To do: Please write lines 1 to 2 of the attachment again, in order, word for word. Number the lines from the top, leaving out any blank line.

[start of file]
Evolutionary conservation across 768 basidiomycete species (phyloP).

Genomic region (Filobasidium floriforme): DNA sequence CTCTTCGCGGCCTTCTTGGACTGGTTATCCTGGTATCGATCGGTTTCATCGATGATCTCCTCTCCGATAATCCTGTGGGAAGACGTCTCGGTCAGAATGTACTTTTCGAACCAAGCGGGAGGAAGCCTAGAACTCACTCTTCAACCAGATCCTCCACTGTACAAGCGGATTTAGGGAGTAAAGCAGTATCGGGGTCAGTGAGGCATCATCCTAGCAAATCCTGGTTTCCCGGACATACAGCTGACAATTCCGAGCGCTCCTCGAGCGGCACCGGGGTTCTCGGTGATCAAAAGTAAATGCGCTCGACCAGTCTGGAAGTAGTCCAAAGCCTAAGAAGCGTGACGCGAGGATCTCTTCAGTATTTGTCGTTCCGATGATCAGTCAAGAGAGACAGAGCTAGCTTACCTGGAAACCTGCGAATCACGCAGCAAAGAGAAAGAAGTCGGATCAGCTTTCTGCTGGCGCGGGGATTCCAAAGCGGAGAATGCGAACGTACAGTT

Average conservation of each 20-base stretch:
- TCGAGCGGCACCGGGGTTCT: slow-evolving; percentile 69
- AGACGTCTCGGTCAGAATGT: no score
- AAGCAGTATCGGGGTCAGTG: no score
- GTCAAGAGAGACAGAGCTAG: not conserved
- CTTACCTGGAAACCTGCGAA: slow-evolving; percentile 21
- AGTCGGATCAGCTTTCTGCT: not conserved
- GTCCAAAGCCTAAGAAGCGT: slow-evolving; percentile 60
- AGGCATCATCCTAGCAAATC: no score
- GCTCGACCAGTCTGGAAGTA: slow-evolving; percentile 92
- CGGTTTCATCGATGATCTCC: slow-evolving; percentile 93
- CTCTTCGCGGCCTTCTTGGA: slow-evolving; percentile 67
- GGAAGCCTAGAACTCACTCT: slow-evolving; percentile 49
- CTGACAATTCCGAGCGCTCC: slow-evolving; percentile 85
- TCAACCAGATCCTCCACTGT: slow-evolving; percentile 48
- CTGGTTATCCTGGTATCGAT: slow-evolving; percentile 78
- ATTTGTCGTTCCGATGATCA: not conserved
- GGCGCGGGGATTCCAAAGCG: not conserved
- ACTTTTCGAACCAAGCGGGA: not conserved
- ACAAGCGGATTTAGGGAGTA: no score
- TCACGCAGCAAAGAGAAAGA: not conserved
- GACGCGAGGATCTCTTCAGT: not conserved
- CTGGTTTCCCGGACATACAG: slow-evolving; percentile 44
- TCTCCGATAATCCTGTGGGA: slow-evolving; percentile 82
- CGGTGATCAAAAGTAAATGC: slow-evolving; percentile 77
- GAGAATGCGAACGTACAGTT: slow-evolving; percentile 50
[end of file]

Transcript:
Evolutionary conservation across 768 basidiomycete species (phyloP).

Genomic region (Filobasidium floriforme): DNA sequence CTCTTCGCGGCCTTCTTGGACTGGTTATCCTGGTATCGATCGGTTTCATCGATGATCTCCTCTCCGATAATCCTGTGGGAAGACGTCTCGGTCAGAATGTACTTTTCGAACCAAGCGGGAGGAAGCCTAGAACTCACTCTTCAACCAGATCCTCCACTGTACAAGCGGATTTAGGGAGTAAAGCAGTATCGGGGTCAGTGAGGCATCATCCTAGCAAATCCTGGTTTCCCGGACATACAGCTGACAATTCCGAGCGCTCCTCGAGCGGCACCGGGGTTCTCGGTGATCAAAAGTAAATGCGCTCGACCAGTCTGGAAGTAGTCCAAAGCCTAAGAAGCGTGACGCGAGGATCTCTTCAGTATTTGTCGTTCCGATGATCAGTCAAGAGAGACAGAGCTAGCTTACCTGGAAACCTGCGAATCACGCAGCAAAGAGAAAGAAGTCGGATCAGCTTTCTGCTGGCGCGGGGATTCCAAAGCGGAGAATGCGAACGTACAGTT